I’m drawing closer to the end of my doctoral work, and that means a lot of my work at the moment is revising drafts. In the last couple of weeks I have been redrafting the introduction to my thesis. This is slow, bitty work: fixing various details, doing small pieces of further reading and research, tightening up or clarifying expression on sentence level.
Slightly broader, but perhaps even slower, are the tasks of thinking about structure and overall argument. I always find it difficult to do the work of pulling apart a piece of writing and rearranging it, breaking apart the lines of connection I built in the first time round and trying to make them better. And – particularly crucial in an introduction – I’m trying my best to pin myself down to concrete claims, and to substantiate those claims: to say what I really mean. This can feel somewhat vulnerable – no more hedging!
Revision is a frustrating process in many ways. It tests my patience, and my resistance to procrastination. When drafting a piece for the first time, I can get into the flow of the ideas and run with them, getting the words down and not worrying too much about their final state. But I’m now at the point where I need to be polishing, and fact-checking, and making sure the reader can follow every step of the argument. I find it a challenge to fix my mind to these kinds of tasks in the same way.
How can we serve God when we’re revising or redrafting work? That is – how does a Christian view of work and scholarship inform the kind of task which can be frustrating and slow, but nonetheless requires concentration and an overall vision?
Reflecting God’s work in ours
Every part of a Christian academic’s work is to be done for God’s glory, and every part of our research has its place in God’s complex universe. So he understands it, infinitely better than we do; and he deserves the glory for any truth or beauty that emerges from our work. This means that the little details are as important as the big ideas – they’re all connected and all equally known by God. Our goal should be for our academic work to resonate on some level with God’s creative work, to reflect and explore some part of how he has made reality.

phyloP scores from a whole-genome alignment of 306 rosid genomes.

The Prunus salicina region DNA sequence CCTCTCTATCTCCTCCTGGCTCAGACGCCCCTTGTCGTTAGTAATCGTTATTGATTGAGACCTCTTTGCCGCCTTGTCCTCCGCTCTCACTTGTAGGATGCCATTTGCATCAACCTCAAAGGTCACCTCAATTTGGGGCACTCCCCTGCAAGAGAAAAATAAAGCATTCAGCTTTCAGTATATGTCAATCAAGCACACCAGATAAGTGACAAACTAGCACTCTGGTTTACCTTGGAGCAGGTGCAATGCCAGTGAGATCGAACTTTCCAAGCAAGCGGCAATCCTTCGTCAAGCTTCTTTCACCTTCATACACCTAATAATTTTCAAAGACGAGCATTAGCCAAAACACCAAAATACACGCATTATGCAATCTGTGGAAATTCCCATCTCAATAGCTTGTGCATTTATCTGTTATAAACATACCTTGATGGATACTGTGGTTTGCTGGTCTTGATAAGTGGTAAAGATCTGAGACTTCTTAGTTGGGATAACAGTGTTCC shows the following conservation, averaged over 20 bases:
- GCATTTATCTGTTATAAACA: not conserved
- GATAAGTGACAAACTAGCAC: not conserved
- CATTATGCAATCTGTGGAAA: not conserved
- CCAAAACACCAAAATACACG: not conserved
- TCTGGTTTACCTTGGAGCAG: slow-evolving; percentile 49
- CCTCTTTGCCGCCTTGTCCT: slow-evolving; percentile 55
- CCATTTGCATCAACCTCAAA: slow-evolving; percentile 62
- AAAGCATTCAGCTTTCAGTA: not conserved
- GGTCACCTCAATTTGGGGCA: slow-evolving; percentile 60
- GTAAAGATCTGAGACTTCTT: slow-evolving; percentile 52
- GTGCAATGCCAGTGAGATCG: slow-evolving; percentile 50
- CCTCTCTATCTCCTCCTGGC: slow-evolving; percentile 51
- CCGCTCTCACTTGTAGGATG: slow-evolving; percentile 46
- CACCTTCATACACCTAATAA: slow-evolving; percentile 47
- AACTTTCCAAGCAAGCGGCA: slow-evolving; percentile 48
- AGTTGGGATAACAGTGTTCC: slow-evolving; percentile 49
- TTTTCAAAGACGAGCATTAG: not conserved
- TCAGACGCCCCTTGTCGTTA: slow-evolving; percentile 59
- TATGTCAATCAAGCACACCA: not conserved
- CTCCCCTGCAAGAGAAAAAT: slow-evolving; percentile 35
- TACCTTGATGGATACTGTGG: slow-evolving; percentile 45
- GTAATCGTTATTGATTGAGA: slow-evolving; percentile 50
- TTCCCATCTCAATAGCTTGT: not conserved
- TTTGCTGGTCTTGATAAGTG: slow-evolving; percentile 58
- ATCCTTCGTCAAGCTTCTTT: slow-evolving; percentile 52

This is something to keep in mind as I work on seemingly tiny pieces of my writing, or struggle to be completely clear with my terms. Accuracy, clarity, and careful attention in my work are part of my service to the God in whom everything I know, and everything I don’t know, ultimately coheres. Having these goals, and working towards them conscientiously, helps my scholarship to better reflect his character and creative work.
Growing in patience
On a more practical level, God can use this sort of task to grow my (very lacking) virtues of patience and dedication. There are examples here in the life of Jesus: he spent the majority of his life in ordinary manual work, serving God patiently until the time was right for the full expression of his ministry. He took the time that was needed to teach, even when the disciples and other listeners repeatedly failed to grasp what he taught. And he persevered to the end of the whole plan of salvation, wholly committed to the last to the work his Father had given him to do. In small ways, in these very specific small things, I have the opportunity to begin reflecting such glorious patience and perseverance.
I’ve also been pushed more to prayer, especially when it comes to the challenge of stating what I mean and nailing my colours to the mast in terms of methodology and conclusions. The vulnerability that comes with trying to integrate personal faith commitments with academic work can help me recognise my dependence on God, and go to him more often to simply ask for what I need. (I’ll perhaps write in more detail about this in another post.)
What parts of your academic work do you find frustrating and difficult? Where might you need to practise patience, or recommit to serving God through dedicated effort? What small details of your teaching or research display the glory of God’s interconnected, beautiful world?